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Phenotypic characteristics of early Wolfram syndrome

Bess A Marshall115*, M Alan Permutt2, Alexander R Paciorkowski345, James Hoekel1146, Roanne Karzon1478, Jon Wasson2, Amy Viehover19, Neil H White1142, Joshua S Shimony10, Linda Manwaring1, Paul Austin1112, Timothy E Hullar7, Tamara Hershey10139 and the Washington University Wolfram Study Group

Author Affiliations

1 Department of Pediatrics, Washington University in St. Louis School of Medicine, St. Louis, MO 63110, USA

2 Department of Internal Medicine, Washington University in St. Louis School of Medicine, St. Louis, MO 63110, USA

3 Department of Neurology, Center for Neural Development and Disease, University of Rochester Medical Center, Rochester, NY, USA

4 Department of Pediatrics, Center for Neural Development and Disease, University of Rochester Medical Center, Rochester, NY, USA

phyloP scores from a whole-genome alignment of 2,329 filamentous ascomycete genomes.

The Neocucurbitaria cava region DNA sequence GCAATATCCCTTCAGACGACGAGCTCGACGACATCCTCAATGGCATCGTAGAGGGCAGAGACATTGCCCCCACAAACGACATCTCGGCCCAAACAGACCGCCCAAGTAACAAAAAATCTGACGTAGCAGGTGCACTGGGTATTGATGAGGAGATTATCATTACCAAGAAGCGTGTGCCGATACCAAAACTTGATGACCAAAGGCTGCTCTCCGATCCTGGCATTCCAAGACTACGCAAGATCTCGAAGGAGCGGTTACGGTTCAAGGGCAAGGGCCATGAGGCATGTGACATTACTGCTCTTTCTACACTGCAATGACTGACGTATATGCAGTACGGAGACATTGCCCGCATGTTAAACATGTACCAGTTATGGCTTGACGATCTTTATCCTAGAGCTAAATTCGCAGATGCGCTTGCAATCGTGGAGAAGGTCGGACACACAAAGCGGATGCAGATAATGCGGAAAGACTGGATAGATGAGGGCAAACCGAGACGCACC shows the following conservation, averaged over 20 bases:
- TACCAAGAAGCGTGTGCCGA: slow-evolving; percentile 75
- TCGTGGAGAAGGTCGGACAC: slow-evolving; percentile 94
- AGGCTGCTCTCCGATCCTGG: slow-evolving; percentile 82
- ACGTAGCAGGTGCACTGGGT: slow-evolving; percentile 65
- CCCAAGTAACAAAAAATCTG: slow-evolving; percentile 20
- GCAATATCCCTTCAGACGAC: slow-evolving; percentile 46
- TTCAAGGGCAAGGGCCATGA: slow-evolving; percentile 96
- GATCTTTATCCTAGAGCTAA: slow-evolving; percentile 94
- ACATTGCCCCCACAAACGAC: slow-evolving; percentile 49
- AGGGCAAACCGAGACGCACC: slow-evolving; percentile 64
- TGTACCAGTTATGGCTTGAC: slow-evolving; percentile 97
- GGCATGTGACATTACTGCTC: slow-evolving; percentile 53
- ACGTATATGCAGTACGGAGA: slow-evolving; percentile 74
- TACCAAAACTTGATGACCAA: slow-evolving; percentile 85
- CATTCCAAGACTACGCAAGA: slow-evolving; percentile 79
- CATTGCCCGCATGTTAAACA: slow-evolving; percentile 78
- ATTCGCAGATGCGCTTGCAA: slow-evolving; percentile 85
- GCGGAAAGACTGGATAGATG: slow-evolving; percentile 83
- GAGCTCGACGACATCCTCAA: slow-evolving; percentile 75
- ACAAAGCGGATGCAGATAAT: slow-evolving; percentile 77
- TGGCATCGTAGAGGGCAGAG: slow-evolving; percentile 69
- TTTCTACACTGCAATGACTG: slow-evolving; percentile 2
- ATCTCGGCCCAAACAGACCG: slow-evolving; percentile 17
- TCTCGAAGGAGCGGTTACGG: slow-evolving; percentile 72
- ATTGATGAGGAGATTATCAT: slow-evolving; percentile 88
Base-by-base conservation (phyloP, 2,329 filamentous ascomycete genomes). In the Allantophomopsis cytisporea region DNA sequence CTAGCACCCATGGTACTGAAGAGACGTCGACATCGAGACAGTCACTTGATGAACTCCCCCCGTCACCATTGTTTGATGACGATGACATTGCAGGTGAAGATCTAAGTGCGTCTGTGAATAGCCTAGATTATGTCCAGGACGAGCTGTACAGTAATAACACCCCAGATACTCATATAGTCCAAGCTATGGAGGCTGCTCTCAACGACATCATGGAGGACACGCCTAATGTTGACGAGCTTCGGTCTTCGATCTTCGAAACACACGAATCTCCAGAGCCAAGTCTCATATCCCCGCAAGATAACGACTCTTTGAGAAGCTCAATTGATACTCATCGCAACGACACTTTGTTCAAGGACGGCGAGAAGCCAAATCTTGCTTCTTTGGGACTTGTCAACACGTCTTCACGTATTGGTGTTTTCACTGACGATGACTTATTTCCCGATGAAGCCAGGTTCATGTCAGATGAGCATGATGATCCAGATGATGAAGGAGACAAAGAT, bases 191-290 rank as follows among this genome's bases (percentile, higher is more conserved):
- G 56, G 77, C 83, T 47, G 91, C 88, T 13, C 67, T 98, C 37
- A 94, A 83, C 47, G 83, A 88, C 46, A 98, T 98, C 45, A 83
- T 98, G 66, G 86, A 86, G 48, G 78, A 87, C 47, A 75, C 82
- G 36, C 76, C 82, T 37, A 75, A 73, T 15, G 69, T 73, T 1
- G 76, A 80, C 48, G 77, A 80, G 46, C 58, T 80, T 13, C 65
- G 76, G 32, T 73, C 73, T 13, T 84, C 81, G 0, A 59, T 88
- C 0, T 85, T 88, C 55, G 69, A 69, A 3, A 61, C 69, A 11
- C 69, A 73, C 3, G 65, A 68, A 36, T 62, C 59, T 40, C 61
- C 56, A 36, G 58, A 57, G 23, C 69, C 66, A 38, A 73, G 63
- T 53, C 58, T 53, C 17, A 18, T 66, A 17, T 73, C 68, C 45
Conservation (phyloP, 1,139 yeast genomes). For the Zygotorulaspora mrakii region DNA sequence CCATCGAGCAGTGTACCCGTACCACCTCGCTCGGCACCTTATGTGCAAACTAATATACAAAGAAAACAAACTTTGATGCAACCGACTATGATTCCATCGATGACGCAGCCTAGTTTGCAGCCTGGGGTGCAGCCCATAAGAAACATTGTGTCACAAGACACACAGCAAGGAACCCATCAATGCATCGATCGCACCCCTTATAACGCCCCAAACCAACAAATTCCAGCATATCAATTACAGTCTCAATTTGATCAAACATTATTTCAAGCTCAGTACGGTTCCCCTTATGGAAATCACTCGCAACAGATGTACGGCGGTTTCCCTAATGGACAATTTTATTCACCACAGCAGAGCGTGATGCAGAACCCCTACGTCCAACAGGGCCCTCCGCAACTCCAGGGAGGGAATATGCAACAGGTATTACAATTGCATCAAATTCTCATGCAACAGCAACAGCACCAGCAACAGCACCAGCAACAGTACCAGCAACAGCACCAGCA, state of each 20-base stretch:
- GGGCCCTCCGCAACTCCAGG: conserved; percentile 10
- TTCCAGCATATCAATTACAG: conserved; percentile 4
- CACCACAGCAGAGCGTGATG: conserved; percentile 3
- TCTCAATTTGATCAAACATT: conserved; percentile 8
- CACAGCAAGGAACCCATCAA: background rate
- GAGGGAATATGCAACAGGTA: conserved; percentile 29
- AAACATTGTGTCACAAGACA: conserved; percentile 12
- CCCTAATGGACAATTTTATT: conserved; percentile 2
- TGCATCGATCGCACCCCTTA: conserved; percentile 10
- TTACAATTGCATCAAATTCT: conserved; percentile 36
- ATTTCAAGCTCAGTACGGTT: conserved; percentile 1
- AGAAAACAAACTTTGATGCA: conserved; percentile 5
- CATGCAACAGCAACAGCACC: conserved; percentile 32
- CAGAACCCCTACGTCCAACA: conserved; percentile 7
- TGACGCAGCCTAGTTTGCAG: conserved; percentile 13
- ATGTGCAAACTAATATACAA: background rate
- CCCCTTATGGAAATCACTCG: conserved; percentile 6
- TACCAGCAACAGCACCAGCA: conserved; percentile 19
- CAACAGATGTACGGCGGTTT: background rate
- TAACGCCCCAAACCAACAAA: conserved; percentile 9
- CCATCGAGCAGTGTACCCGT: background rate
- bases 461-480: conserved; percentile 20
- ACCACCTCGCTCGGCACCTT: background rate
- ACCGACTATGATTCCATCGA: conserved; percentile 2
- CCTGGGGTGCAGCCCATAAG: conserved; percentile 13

5 Department of Biomedical Genetics, Center for Neural Development and Disease, University of Rochester Medical Center, Rochester, NY, USA

6 Department of Ophthalmology, Washington University in St. Louis School of Medicine, St. Louis, MO 63110, USA

7 Department of Otolaryngology-Head and Neck Surgery, Washington University in St. Louis School of Medicine, St. Louis, MO 63110, USA

8 Department of Audiology, Washington University in St. Louis School of Medicine, St. Louis, MO 63110, USA

9 Department of Neurology, Washington University in St. Louis School of Medicine, St. Louis, MO 63110, USA

10 Department of Mallinckrodt Institute of Radiology, Washington University in St. Louis School of Medicine, St. Louis, MO 63110, USA

11 Department of Surgery, Washington University in St. Louis School of Medicine, St. Louis, MO 63110, USA

12 Department of Urology, Washington University in St. Louis School of Medicine, St. Louis, MO 63110, USA

13 Department of Psychiatry, Washington University in St. Louis School of Medicine, St. Louis, MO 63110, USA

14 St. Louis Children’s Hospital, One Children’s Place, St. Louis, MO 63110, USA